In Papua New Guinea, two years after the first person to be given the death penalty as a punishment in court in 1991, that person was declared innocent by the Supreme Court and was released.  This is not possible with the death penalty.  The death penalty is final.  Once someone has been executed his or her life cannot be restored.  

It can be fair and just to impose a life imprisonment on someone for a very serious crime.  But if that person later is found to be innocent, his or her life can be restored. Again, this is not possible if he or she was killed. 

At the same time we encourage those in the criminal justice system to work more diligently to ensure that criminals be arrested, convicted and properly punished. We need to be sensitive to the family of the victim, who rightly call for justice, but a justice that is not revenge. Pope Emeritus Benedict XVI said that there is no mercy without justice.

The death penalty is payback killing

Payback killing in Papua New Guinea and the Solomon Islands - the practice of killing someone, anyone, from an enemy clan because someone from that clan killed one of your people - is traditionally thought to be a fair way of paying back what was done. 

But it often leads to further killing to pay back a payback killing.  It does not restore a balance of justice. 

The purpose of punishment is not to take revenge, to hurt the person or clan that hurt you.  There are court cases in Papua New Guinea where it has been clearly stated that killing someone as a form of payback harms the common good and is contrary to Christian principles.  It violates the right to life of every person that is protected in the Constitution. 

And yet the death penalty can be described as a form of payback killing performed by the State in the name of the people, taking an eye for an eye and a life for a life.  What the State condemns in court, it would be carrying out in practice.    

With the many countries that have abolished the death penalty as an extreme act of violence performed in the name of the people and with the teaching of the Catholic Church, we the bishops of Papua New Guinea and the Solomon Islands strongly oppose the use of the death penalty.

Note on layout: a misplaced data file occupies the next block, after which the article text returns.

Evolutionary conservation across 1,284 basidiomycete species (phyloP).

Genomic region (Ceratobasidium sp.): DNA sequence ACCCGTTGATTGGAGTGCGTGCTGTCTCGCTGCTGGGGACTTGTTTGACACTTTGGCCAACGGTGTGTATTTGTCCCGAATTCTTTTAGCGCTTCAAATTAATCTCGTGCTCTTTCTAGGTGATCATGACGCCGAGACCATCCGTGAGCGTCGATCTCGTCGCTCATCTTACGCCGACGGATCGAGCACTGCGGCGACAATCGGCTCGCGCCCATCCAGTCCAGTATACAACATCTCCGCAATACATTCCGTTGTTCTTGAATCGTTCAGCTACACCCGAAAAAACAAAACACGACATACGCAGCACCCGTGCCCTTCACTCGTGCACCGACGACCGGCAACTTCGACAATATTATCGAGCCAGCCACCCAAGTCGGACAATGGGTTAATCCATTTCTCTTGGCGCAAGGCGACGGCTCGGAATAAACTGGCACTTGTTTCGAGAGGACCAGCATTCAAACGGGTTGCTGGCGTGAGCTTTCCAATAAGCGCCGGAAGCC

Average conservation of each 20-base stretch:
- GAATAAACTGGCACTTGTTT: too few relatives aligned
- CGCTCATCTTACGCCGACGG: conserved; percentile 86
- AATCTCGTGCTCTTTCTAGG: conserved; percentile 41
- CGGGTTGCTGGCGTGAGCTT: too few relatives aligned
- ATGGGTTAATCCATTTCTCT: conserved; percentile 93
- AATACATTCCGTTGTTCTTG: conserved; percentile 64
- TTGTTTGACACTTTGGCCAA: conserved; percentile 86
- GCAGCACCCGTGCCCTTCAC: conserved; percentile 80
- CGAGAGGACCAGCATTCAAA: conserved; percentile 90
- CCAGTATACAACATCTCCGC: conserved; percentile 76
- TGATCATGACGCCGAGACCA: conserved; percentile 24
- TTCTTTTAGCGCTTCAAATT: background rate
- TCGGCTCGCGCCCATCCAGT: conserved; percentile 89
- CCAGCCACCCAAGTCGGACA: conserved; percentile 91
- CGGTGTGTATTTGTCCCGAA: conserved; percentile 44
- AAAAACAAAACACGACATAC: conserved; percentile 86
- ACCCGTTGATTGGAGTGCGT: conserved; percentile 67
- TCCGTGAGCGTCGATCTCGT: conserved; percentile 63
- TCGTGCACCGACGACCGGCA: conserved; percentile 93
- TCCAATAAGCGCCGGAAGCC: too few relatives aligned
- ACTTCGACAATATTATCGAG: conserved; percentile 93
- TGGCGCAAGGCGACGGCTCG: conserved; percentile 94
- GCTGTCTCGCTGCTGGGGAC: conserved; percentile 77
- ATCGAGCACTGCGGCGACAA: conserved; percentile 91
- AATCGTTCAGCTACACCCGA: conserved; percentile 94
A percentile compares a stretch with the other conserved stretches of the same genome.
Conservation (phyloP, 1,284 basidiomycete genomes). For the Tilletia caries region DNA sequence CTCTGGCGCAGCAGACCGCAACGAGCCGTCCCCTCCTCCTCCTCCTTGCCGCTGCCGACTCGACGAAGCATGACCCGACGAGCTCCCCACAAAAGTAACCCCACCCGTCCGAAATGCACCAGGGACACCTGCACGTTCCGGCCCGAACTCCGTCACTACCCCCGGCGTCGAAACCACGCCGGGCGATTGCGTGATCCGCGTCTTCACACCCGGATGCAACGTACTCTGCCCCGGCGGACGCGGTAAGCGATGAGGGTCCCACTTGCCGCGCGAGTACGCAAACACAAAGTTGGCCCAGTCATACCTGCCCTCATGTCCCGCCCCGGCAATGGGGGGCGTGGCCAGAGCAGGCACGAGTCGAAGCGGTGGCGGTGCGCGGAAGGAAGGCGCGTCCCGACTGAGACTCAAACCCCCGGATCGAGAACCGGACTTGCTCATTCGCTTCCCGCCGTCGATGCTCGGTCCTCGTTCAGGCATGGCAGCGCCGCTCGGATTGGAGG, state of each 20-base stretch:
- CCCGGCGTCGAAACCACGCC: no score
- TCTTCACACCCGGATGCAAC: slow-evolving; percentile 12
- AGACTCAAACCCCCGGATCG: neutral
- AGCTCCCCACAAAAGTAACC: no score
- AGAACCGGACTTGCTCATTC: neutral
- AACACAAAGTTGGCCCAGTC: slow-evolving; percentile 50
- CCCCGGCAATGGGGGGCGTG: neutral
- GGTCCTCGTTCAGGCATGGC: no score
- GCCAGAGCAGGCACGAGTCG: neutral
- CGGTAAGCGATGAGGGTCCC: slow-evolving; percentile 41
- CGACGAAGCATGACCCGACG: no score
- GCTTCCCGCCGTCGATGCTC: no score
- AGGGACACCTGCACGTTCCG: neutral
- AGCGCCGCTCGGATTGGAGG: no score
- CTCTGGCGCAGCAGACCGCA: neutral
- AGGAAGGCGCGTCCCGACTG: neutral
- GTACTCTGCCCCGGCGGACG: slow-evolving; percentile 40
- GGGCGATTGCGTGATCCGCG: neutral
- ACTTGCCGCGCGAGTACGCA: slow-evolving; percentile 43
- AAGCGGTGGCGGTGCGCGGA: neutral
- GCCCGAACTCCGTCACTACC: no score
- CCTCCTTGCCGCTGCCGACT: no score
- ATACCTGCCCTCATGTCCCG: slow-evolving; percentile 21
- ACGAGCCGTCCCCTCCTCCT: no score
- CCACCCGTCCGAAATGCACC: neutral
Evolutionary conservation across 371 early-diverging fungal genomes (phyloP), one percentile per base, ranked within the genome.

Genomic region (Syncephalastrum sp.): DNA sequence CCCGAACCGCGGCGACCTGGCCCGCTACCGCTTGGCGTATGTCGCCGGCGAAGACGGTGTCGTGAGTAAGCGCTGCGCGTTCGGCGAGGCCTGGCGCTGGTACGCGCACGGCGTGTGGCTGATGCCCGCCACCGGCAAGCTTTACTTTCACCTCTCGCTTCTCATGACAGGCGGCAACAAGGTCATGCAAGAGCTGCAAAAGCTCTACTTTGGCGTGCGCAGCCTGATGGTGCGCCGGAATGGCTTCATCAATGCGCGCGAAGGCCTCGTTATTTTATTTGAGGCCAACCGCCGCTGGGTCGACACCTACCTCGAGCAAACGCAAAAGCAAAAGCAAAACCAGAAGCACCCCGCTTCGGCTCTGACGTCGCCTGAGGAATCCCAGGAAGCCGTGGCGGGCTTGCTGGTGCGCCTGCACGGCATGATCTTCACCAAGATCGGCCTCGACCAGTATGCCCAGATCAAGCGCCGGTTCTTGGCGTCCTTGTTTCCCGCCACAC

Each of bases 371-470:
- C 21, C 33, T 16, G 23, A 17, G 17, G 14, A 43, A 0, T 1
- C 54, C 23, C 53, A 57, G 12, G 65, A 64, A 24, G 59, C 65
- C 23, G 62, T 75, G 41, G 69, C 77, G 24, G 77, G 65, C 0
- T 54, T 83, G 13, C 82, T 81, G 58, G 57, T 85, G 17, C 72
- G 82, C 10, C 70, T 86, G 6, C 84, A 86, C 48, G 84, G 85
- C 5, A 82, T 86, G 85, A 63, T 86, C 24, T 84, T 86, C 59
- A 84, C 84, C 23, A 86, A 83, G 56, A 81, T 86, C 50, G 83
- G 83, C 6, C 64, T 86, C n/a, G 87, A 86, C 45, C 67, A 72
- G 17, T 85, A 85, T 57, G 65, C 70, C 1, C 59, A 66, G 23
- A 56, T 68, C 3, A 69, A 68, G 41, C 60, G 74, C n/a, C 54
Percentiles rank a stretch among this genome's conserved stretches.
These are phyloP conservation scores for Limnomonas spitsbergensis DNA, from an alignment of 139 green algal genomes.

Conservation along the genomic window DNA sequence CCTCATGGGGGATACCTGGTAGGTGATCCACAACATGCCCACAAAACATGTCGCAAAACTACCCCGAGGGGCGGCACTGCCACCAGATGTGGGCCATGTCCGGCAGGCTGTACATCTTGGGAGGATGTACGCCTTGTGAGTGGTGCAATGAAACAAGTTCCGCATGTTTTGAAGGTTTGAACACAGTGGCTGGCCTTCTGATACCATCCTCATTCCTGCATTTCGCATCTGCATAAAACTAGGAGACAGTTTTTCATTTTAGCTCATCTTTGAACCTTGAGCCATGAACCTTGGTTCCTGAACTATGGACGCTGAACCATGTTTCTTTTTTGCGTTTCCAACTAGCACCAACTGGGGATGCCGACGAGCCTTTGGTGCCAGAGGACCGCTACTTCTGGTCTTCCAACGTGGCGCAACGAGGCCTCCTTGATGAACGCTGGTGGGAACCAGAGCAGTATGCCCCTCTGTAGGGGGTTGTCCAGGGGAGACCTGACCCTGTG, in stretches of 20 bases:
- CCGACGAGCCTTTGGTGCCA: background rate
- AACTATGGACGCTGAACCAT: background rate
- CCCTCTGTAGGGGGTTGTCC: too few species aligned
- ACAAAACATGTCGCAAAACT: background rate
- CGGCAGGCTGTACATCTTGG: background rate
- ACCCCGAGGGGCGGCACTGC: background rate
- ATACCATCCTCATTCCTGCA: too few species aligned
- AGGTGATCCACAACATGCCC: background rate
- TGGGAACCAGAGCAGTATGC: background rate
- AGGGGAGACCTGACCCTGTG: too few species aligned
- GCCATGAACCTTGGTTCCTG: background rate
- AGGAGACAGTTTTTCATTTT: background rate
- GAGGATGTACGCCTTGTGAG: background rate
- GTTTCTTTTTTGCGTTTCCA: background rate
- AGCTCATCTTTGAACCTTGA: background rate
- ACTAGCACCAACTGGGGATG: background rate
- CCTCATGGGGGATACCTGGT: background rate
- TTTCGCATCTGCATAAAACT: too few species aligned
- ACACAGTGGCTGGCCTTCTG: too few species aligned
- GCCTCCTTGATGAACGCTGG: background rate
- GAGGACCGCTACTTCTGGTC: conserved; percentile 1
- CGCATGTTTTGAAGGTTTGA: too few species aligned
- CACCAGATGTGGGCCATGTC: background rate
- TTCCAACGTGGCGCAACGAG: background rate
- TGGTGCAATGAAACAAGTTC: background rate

It has no place in a Christian country where true justice and mercy should prevail. Where executions are performed by the State, the people develop the attitude that it is acceptable to respond to violence with violence.

We pray that the rejection of this form of public violence will set an example and lead to a rejection of domestic violence and all other forms of violence in our society and open the way to a lasting peace. 


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Godfrey Yombon

What role has the church got to play in this death penalty issue? The laws of the land complement the laws of nature.

The death penalty is justified as far a natural law is concerned. The roles of the churches are to visit the prisoners while they are behind bars and pray with and for them to go to to heaven.

The death penalty must be introduced for criminals or murderers who willfully take someone's life away.

Leonard Fong Roka

I feel it is a punishment to those heartless people without any respect for public order and individual lives.

Why do not the silly churches talk about West Papua? This is the worst genocide exercise by Indonesia on Melanesia.

Stop playing politics within whilst we face the worst by the lack of respect of each other's dignity of existence.

Peter Kranz

Sometimes the only response is poetry.

“No man is an island,
Entire of itself,
Every man is a piece of the continent,
A part of the main.
If a clod be washed away by the sea,
Europe is the less.
As well as if a promontory were.
As well as if a manor of thy friend’s
Or of thine own were:
Any man’s death diminishes me,
Because I am involved in mankind,
And therefore never send to know for whom the bell tolls;
It tolls for thee.”

John Donne

The second last line is also the title of a pretty good book by Ernest Hemingway and it was turned into one of Gary Cooper's best films.

Corney Korokan Alone

Out of the 66 books in the Bible, there is only one book in the New Statement called the "Letter of James" - written approximately around A.D 48.

That James unfortunately is not that King James of England but he was Jesus' brother.

King James of England only provided the leadership for the "translation of the Bible into the English language".

The 66 Books were the works of many authors,over many years apart but were inspired by the Holy Spirit to write what they wrote.

The executions of the two Australians were done by an heartless Javanese government - not by a Melanesian government from West Papua.

Melanesians including Papua New Guinea are a separate crop, equally from a separate root.

There is no way the government of PNG will execute any of our convicts on the death row. We have the souls to forgive and let live.

The policy is only a deterrent to instill fear on would be offenders.

So, please don't tie unrelated events from completely different settings to air your grievance.